National Chamber Alliance for Politics v. FEC
This suit challenged the constitutionality of Section 441b of the Act, which limits solicitations by corporations (and their separate segregated funds (PACs)) of voluntary contributions to the PACs.
On July 20, 1978, the National Chamber Alliance for Politics filed suit against the Federal Election Commission challenging the constitutionality of the PAC solicitation provisions and asking for injunctive relief. The plaintiffs included the Chamber of Commerce (a nonprofit corporation), its separate segregated fund, three executives of the two organizations and one board member of the Chamber of Commerce. Plaintiffs argued that, by enumerating those whom the corporation or PAC may solicit, 441b of the Act:
- Limits the plaintiffs' First Amendment right to communicate to a more broadly based audience for the purpose of "soliciting" their financial assistance;
- Limits the plaintiffs' ability to associate with those not enumerated in the Act as potential solicitees;
- Violates the First Amendment right of the potential solicitees (not enumerated in the Act) to associate with the plaintiffs;
- Discriminates against plaintiffs, in violation of their Fifth Amendment rights, by permitting candidates and their committees to solicit funds from any PAC but denying this same right to corporations and their PACs.
The plaintiffs argued that the harm brought about by Section 441b was actual, not hypothetical, because the plaintiffs have limited their solicitation activities, fearing the imposition of the civil and criminal sanctions contained in the Act.
The Federal Election Commission petitioned the court to dismiss the suit, arguing, first, that the court lacked jurisdiction because:
- Special statutory judicial review mechanisms, such as Section 437h of the Act, are the exclusive avenues for judicial review.
- Under §437h of the Act, the Commission, the national committee of any political party, or any individual eligible to vote may bring appropriate actions to challenge the constitutionality of the Act. The Commission argued that none of the plaintiffs were eligible to bring such an action under §437h.
- Challenges brought by any other person or entity must be raised during the ordinary course of enforcement procedures provided in Section 437g of the Act.
The Commission also argued that the complaint did not present a "case or controversy" because the plaintiffs can make no showing of present, direct injury resulting from Section 441b. The FEC further argued that the plaintiffs failed to state a claim upon which relief could be granted because §441b did not violate the plaintiffs' First or Fifth Amendment rights. The Commission's arguments are summarized below:
- The plaintiffs failed to see that §441b grew out of (and was, in fact, an exception to) a long series of Congressional efforts, dating back to 1907, to prevent actual corruption or the appearance of corruption arising from the influence of corporate general treasury funds on federal elections. The Commission explained that subsequently Congress also recognized that the individuals who comprise a corporation may have an interest in combining their funds for direct use in candidates' campaigns. Thus, with the passage of the Federal Election Campaign Act of 1971, Congress wrote a special exception to the general ban on corporate election spending. It permitted the use of corporate funds to establish, administer and solicit contributions to a separate segregated fund.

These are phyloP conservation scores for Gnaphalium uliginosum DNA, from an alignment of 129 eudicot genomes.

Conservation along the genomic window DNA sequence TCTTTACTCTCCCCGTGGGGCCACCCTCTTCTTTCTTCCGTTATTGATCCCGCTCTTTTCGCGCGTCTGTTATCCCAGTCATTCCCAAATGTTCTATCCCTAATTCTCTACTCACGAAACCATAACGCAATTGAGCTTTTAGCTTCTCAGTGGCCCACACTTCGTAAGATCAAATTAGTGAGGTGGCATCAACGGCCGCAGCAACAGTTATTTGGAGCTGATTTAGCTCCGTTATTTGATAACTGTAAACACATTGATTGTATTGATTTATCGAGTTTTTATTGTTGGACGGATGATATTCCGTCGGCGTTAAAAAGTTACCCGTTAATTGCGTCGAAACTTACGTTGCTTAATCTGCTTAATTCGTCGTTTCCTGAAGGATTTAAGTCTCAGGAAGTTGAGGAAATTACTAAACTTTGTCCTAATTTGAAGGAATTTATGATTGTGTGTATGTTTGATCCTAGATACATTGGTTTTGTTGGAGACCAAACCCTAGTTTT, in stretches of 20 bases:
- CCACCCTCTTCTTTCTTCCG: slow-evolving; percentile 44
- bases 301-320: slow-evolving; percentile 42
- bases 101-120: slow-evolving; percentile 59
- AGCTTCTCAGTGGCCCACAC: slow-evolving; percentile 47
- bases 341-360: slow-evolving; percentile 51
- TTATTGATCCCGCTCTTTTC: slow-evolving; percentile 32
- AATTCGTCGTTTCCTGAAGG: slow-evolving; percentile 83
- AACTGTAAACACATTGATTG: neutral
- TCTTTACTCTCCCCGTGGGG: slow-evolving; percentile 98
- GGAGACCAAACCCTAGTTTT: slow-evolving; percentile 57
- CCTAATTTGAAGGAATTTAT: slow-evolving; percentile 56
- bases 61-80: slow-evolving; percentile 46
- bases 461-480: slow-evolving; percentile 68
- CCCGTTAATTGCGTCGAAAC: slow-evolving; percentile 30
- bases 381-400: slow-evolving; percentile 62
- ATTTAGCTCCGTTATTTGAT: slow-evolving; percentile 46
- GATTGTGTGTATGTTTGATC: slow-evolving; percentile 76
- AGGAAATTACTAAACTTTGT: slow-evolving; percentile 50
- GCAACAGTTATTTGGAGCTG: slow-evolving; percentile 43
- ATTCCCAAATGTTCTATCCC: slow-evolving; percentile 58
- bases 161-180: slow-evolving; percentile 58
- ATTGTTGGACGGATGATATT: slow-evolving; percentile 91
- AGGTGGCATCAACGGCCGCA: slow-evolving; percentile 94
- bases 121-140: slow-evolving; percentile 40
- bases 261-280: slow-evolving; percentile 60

- The challenged subsection puts restrictions only on the solicitation of contributions. The plaintiffs are free to engage in discussion of general political issues; the Act does not restrict such activity.
- Section 441b does not restrict the plaintiffs' ability to associate with potential solicitees not enumerated in the Act. Such persons, including other PACs, can freely contribute to a corporate PAC and associate with it.
- Section 441b does not invidiously discriminate against corporations. The Commission said, "the notion of equal protection does not prevent Congress from classifying for different treatment those persons in distinguishable circumstances." Since corporations, through their PACs, are in a unique position to exert influence on many candidates throughout the entire nation, they are treated differently. In this case, the Commission added, the Chamber of Commerce had chosen to establish its PAC under §441b to take advantage of the provision permitting corporations to use their treasury funds to administer a PAC and solicit contributions to it. The Commission added that individual plaintiffs could establish their own PAC; under those circumstances, the law would permit the plaintiffs to solicit anyone, including other corporate PACs.
District court ruling
On November 22, the court dismissed the suit. The court said that the special provision of 2 U.S.C. §437h(a), expediting judicial review of constitutional issues, is inapplicable to the plaintiffs. The individual plaintiffs sue "not in their individual capacities but rather to vindicate the rights of the corporate entities. That derivative right was not the constitutional right of an 'individual eligible to vote' which Congress considered 'appropriate' for vindication in a declaratory judgment action under this section (437h)." Moreover, the court held that the plaintiffs presented no case or controversy sufficiently ripe for decision by a federal court.
Appeals court ruling
The plaintiffs filed an appeal. On June 10, 1980, the U.S. Court of Appeals for the District of Columbia Circuit denied the appeal, holding that the plaintiffs' claims were not ripe for judicial review.
Supreme Court action
On November 13, 1980, the Supreme Court denied a petition for a writ of certiorari filed by the National Chamber Litigation Center (a legal arm of the Chamber of Commerce of the U.S.) in the suit, National Chamber Alliance for Politics v. FEC (Civil Action No. 78-1333).